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I've noticed a lot of websites are linking to external scripts located on third party hosts. One very common example is jquery. On serverfault/stackoverflow/superuser jquery is linked to the address at googleapis.com.

What are the benefits of this vs hosting the file on your own site?

Some of the factors can be as follows:

On own host

  • Visitor privacy, not disclosed to third party
  • won't get caught in browser request policies
  • Not dependent on third party uptime

Third party hosting

  • Bandwidth/Traffic
  • Automatic updates

But what are the major reasons for choosing one or the other?

Although I have an opinion of my own my goal with this question is to get an understanding of why other choices are made.

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3 Answers

up vote 3 down vote accepted

Speed. We load jQuery, jQuery UI from Google AJAX Libraries API, which increases the chance there's a cached version of those libraries in any visitor's cache. And Google's infrastructure / CDN is better optimized for serving these kinds of static files than our own web server.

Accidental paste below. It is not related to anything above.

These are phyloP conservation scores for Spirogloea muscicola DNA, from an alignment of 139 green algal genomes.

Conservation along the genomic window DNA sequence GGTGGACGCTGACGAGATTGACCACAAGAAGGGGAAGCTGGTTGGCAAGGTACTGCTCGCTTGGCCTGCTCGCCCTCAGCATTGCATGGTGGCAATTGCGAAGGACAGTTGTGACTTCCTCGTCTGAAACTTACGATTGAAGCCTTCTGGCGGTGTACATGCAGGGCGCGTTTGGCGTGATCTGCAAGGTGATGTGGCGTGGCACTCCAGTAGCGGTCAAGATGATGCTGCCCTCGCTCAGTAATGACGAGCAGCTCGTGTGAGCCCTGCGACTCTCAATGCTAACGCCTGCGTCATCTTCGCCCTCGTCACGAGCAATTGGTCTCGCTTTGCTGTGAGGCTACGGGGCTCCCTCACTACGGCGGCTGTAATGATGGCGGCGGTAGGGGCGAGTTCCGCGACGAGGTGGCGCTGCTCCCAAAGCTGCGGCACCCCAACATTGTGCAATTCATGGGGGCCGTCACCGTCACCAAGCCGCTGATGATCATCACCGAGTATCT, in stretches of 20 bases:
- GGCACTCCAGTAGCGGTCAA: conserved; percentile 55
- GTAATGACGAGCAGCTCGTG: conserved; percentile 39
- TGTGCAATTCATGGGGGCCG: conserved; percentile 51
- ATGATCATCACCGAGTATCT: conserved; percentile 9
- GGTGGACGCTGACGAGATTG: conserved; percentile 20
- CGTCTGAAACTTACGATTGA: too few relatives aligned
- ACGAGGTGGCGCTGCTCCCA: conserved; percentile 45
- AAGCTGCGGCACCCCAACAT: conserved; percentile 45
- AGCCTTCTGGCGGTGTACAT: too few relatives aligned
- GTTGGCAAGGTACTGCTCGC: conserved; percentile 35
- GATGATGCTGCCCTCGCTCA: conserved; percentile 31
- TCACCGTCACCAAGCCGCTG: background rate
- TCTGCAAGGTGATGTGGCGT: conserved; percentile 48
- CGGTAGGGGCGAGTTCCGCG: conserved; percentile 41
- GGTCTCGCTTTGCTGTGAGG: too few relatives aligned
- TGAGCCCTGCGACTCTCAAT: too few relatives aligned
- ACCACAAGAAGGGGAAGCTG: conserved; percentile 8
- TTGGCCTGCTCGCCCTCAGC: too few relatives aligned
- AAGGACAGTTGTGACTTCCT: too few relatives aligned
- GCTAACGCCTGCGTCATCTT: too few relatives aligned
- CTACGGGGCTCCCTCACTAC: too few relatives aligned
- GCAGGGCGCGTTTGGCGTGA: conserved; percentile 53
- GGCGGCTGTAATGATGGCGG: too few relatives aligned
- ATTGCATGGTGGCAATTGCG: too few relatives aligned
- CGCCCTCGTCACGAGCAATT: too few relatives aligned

Other than that, the bandwidth savings are real - those two libraries are quite heavy together.

Con: I don't trust any other host enough to host a library on their site. For any library not listed on Google, we host it ourself.

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I think the only real reason is to have always up to date.

I'm against linking libs, scripts, etc because I think my traffic stats are a value to be kept at home.

Moreover it is quite trivial to have the lib hosted and up to date, a cronjob can do the trick easily, efficiently and safely.

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If you link to a resource to save your bandwidth (or to try improve response times to the user in the case of large common libraries) be aware of two potential major problems:

  1. The external host may go down at some point, due to accident, DoS or planned maintenance. This may cause your site to break so make sure you account for it (if only by giving the user a useful-ish message like "Unable to load JQuery, some features may be broken. Please refresh this page. If the problem persists please report to ..."
  2. When a new version appears it may have some incompatibility with your other code due to a bad assumption (i.e. you have relied on an undocumented or officially undefined behaviour that has changed between versions, or new features bring with them a namespace conflict). This may break your pages until you find and work around the issue.

If you hot-link to a script or anything else of importance to the running of your application make sure that you keep a local copy anyway. That way you can switch to using the local copy as an interim measure if either of the above problems happen and don't get fixed quickly.

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